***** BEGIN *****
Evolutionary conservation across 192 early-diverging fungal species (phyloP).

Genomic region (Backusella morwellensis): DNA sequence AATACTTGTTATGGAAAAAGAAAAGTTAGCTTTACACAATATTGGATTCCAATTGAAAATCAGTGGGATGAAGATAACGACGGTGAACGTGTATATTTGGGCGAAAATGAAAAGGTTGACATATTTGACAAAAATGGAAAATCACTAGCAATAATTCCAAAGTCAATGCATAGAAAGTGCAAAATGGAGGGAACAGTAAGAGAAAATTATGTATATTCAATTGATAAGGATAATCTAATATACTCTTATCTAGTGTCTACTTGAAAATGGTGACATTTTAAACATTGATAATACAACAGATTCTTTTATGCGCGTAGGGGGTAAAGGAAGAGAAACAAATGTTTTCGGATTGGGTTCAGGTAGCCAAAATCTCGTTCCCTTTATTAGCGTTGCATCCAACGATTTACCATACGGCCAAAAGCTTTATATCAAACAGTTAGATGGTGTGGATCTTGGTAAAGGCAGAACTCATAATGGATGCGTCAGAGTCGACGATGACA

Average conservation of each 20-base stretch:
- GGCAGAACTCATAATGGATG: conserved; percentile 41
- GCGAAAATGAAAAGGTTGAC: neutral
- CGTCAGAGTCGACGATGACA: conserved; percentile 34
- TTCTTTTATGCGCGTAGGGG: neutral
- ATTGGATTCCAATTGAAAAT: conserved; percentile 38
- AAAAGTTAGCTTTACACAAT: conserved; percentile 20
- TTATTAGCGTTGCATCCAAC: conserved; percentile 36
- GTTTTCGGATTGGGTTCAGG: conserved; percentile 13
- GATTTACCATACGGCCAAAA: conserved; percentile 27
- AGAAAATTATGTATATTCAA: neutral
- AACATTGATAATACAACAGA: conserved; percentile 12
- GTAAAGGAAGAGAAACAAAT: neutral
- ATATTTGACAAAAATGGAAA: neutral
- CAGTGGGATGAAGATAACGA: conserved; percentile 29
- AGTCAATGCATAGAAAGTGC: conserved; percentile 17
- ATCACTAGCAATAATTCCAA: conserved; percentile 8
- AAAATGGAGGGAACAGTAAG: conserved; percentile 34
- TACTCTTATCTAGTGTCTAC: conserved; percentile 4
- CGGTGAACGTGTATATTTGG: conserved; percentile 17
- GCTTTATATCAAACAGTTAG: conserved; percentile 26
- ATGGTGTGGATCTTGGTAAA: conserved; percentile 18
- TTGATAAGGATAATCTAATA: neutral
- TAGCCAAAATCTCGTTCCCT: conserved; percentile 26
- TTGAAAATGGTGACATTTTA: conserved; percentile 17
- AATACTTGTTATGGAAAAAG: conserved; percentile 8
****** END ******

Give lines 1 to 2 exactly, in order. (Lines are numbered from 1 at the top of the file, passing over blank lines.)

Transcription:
Evolutionary conservation across 192 early-diverging fungal species (phyloP).

Genomic region (Backusella morwellensis): DNA sequence AATACTTGTTATGGAAAAAGAAAAGTTAGCTTTACACAATATTGGATTCCAATTGAAAATCAGTGGGATGAAGATAACGACGGTGAACGTGTATATTTGGGCGAAAATGAAAAGGTTGACATATTTGACAAAAATGGAAAATCACTAGCAATAATTCCAAAGTCAATGCATAGAAAGTGCAAAATGGAGGGAACAGTAAGAGAAAATTATGTATATTCAATTGATAAGGATAATCTAATATACTCTTATCTAGTGTCTACTTGAAAATGGTGACATTTTAAACATTGATAATACAACAGATTCTTTTATGCGCGTAGGGGGTAAAGGAAGAGAAACAAATGTTTTCGGATTGGGTTCAGGTAGCCAAAATCTCGTTCCCTTTATTAGCGTTGCATCCAACGATTTACCATACGGCCAAAAGCTTTATATCAAACAGTTAGATGGTGTGGATCTTGGTAAAGGCAGAACTCATAATGGATGCGTCAGAGTCGACGATGACA